Jai: Some of the band were against it.
Gyo-Won: No, No. I wasn’t against it … I was just being realistic and thinking about the harsh realities of doing it. However, it was surprisingly easy to put together the songs for the album, we did it really quickly.
Hye-Won: It had been ages since we had recorded an album, so it was a lot of fun. Honestly, it seems like the trend these days is to not bother with full length albums as lots of bands just make EPs. However, we’d taken a massive break from music, so we decided it was important to make a full length album. I think we probably worked much harder on this album than we had on other albums in the past. Before, when we were signed to a label, they managed the production of our music. This time round we did everything, and we hard to worry about everything from the album art to the music. When we were younger and working with the label, everything was fairly easy and happened very fast. We also had a lot of help with the marketing. This time we didn’t get any of that help, so it feels a little more precious to us. Because we were involved in so much of the album we feel really attached to it.
Hye-Won: It’s not something I was purposely focusing on. I think that music, and likewise the lyrics to the songs, reflect a story from the period in which they were written. There are some people that might miss the kind of songs that we used to write but, those were songs that we could only have made back then when we were in our early twenties, even if we were to try to mimic those songs again, I don’t think we could pull it off. I think the new songs are just about topics that I’m interested in these days. I took some kind of psychology test recently and the result backed up the reality that I’m the kind of person who’s really interested in the world of spirits. I’m getting older and am now married now. Because of that, and lots of other reasons as well I guess, compared with before life is much more comfortable for me. In the past I focused on myself a lot, but now my outlook on life has gotten broader and I think about more diverse things in a deeper manner. It’s said that humans are hardwired to always head towards happiness, so if you think about how to be happy I think it’s impossible not to be thinking about that in a kind of spiritual way. I think that in our generation, all of humanity, including me, are heading towards a new dimension. I’m interested in helping people heal their wounded souls. I’ve started to think a lot more about people's fates and how we can all live more naturally and happily, I guess those thoughts have begun to naturally make their way into my lyrics as well.
Hye-Won: There are definitely influences passed from one to the other. As far as advantages go, I think that doing both has really helped me form relationships and do collaborations with other people. Before, I socialised in quite a narrow social circle of friends, so I was perhaps not so good at adapting to certain situations. Now I’ve learned a lot about collaborating with a huge number of people in these musicals. Also, on the stage I think it’s really helped me with my expressiveness as well. Disadvantages …. Let’s see. Actually, I can’t think of any disadvantages for me. Lots of people tell me that my singing method has changed with being a musical actress, but I don’t really think so. The singing voice I was born with was pretty ordinary, and I was never really satisfied with it, so I was always trying to alter it. Also, seeing as I really like rock music, I always had a desire to make my voice sound rougher and more harsh. That made me overwork my vocal cords somewhat. So I came down with vocal cord nodules and it was a hard time for me. After doing some work in musicals I came to learn about some vocalization methods that had previously been unknown to me. I want to be able to keep singing for a long time and if I had carried on singing the way I was before, I don’t think I could have maintained my voice for much longer. Lot’s of people have told me that it might be a disadvantage to be doing both styles, but personally I think that it has been good for me. I think that it has enabled me to be able to sing much further into the future, and I’ve learned a lot too.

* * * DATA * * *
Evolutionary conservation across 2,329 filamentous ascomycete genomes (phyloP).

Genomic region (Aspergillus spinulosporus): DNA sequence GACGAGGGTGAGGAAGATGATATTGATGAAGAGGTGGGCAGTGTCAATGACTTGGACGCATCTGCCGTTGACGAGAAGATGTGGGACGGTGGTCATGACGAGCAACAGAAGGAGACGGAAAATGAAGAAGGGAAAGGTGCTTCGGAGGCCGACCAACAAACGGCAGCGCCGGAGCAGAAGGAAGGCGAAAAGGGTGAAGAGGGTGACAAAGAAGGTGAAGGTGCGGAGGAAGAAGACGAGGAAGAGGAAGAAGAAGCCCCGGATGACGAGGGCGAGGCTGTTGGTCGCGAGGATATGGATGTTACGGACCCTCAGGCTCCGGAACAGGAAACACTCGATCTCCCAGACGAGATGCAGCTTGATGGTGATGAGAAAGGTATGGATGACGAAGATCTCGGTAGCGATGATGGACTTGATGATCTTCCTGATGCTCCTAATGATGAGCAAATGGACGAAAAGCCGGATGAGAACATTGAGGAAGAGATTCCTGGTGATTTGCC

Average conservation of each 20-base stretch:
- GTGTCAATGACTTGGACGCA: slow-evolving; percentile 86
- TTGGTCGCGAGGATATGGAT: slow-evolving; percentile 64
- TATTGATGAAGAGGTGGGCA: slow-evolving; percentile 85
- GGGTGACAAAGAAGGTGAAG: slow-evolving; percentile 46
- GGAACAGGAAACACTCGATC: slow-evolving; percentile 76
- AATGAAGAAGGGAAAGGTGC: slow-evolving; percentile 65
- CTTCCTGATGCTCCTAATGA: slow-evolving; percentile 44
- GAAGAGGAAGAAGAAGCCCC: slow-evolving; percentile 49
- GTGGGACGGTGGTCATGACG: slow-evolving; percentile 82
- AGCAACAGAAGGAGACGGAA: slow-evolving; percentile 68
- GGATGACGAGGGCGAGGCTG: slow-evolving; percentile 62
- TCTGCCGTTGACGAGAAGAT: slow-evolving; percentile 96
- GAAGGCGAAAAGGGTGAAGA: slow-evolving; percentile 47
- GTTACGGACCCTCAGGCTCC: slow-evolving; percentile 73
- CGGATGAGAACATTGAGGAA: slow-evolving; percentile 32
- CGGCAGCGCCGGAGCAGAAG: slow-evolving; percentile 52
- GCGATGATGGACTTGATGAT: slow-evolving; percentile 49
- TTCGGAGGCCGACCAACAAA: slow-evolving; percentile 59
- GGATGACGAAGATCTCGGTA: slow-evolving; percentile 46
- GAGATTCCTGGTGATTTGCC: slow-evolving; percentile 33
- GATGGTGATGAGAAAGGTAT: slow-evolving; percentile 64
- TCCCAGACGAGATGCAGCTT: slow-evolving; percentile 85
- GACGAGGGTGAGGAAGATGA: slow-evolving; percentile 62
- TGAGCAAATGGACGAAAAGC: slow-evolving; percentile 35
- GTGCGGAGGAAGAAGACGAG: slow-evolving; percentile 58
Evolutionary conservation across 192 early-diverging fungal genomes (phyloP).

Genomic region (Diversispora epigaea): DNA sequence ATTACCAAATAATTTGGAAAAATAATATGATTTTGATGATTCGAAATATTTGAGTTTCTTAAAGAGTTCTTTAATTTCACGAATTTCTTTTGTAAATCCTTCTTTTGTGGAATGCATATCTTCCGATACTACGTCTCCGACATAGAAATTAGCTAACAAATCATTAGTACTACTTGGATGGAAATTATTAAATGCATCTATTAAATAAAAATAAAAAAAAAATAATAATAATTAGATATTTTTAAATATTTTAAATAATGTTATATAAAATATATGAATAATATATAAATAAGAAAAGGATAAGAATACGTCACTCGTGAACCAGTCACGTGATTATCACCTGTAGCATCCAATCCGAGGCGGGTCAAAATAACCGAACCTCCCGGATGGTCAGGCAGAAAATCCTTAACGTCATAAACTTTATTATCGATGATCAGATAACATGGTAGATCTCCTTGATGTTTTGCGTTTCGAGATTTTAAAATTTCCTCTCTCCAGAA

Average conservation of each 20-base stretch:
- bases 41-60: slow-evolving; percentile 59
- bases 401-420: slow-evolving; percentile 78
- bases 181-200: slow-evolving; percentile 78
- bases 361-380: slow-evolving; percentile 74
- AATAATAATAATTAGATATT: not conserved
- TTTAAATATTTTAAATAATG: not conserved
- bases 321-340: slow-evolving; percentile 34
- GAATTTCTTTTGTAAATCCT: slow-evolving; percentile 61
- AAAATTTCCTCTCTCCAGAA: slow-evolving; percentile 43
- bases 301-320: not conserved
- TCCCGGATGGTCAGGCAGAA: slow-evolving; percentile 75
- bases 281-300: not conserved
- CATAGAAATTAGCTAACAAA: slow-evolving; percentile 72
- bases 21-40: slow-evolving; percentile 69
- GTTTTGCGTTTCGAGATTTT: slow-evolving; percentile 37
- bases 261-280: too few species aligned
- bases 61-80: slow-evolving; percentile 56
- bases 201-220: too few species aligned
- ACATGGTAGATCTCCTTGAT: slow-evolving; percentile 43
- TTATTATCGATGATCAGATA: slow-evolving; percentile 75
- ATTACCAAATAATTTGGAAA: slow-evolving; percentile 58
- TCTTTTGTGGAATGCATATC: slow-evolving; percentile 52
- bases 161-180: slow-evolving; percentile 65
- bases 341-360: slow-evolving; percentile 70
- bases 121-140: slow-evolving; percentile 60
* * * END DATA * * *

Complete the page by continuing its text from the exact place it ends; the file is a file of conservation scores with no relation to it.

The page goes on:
Hye-Won: I dunno if I should say this but… It’s not something I want to do again. Firstly, it was pretty ridiculous because we were not actually playing live, just pretending to play.
Gyo-Won: But the vocals were live.
Hye-Won: Right, but it didn’t feel right to me… it wasn’t much fun either, you can’t compare it to playing live. Also the programs we were appearing on did not really suit the kind of music we were playing. It would be better to have some kind of pop stars on there that people can dance along to. It feels a bit empty when bands appear on those shows; these are not the kind of programs that can show a band’s charm very well. A band is not just about a good vocalist. Showing off a bands synergy and the band’s sound on the stage is really important … but when you see a guitarist pretending to play on stage without even a cable plugged into an amp, it is hard to think anything positive about that. Honestly, I don’t think those TV programs are fun at all. EBS’s Space GongGam program is really good though. Yoon Do Hyun’s Love Letter is good too, however honestly speaking programs like ‘Challenge 1000 Songs’ are rubbish.